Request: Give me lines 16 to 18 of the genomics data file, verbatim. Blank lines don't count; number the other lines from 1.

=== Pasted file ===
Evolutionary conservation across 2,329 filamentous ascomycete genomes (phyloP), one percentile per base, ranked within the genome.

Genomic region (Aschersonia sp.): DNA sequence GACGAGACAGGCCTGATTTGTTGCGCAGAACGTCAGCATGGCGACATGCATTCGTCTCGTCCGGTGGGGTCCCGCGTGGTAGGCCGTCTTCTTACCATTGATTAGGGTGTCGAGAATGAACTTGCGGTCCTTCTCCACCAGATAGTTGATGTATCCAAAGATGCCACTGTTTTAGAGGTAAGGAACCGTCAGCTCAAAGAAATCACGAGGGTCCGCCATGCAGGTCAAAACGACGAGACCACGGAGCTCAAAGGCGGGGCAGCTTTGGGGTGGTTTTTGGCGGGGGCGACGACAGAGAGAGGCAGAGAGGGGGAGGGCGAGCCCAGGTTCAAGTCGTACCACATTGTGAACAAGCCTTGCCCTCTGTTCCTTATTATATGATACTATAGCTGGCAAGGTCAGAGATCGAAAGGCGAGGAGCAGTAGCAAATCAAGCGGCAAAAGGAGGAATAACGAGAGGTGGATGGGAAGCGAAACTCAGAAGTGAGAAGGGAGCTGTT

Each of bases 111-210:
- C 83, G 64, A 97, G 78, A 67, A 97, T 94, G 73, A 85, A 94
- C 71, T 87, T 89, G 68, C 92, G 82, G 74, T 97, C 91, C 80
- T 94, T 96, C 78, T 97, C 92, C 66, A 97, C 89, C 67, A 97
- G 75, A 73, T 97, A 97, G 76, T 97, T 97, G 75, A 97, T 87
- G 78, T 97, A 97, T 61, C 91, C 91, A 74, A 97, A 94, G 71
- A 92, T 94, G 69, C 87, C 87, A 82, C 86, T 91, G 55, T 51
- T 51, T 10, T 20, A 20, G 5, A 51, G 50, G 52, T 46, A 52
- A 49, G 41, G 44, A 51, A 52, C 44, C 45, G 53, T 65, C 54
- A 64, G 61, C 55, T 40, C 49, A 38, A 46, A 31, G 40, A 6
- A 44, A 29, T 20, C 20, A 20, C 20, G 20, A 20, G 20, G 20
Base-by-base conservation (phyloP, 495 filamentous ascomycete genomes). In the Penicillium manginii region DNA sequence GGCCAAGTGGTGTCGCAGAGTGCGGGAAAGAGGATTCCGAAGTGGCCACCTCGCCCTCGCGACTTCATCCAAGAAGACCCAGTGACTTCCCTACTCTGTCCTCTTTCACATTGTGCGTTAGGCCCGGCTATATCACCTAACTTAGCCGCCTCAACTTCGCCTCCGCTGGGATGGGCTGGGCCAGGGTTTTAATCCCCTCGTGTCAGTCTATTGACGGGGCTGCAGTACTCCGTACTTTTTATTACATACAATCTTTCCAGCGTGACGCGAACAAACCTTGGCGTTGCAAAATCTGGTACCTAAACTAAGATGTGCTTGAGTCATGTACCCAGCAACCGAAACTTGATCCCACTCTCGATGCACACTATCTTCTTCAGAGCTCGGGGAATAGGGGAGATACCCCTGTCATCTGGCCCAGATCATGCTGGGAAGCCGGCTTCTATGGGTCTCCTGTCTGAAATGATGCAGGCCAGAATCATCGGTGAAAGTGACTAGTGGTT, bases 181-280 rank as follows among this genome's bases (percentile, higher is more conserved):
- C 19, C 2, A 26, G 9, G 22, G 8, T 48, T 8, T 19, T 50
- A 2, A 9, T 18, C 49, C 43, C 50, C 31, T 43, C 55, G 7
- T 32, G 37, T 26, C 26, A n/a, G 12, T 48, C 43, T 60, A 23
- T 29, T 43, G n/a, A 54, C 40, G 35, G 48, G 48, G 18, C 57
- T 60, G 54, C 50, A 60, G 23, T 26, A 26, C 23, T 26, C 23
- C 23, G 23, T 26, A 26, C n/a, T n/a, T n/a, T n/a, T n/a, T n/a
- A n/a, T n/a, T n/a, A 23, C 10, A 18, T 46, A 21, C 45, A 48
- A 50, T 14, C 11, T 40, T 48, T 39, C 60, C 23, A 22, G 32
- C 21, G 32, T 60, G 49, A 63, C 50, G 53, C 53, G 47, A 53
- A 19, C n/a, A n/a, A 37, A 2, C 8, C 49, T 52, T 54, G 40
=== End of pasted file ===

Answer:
- A 2, A 9, T 18, C 49, C 43, C 50, C 31, T 43, C 55, G 7
- T 32, G 37, T 26, C 26, A n/a, G 12, T 48, C 43, T 60, A 23
- T 29, T 43, G n/a, A 54, C 40, G 35, G 48, G 48, G 18, C 57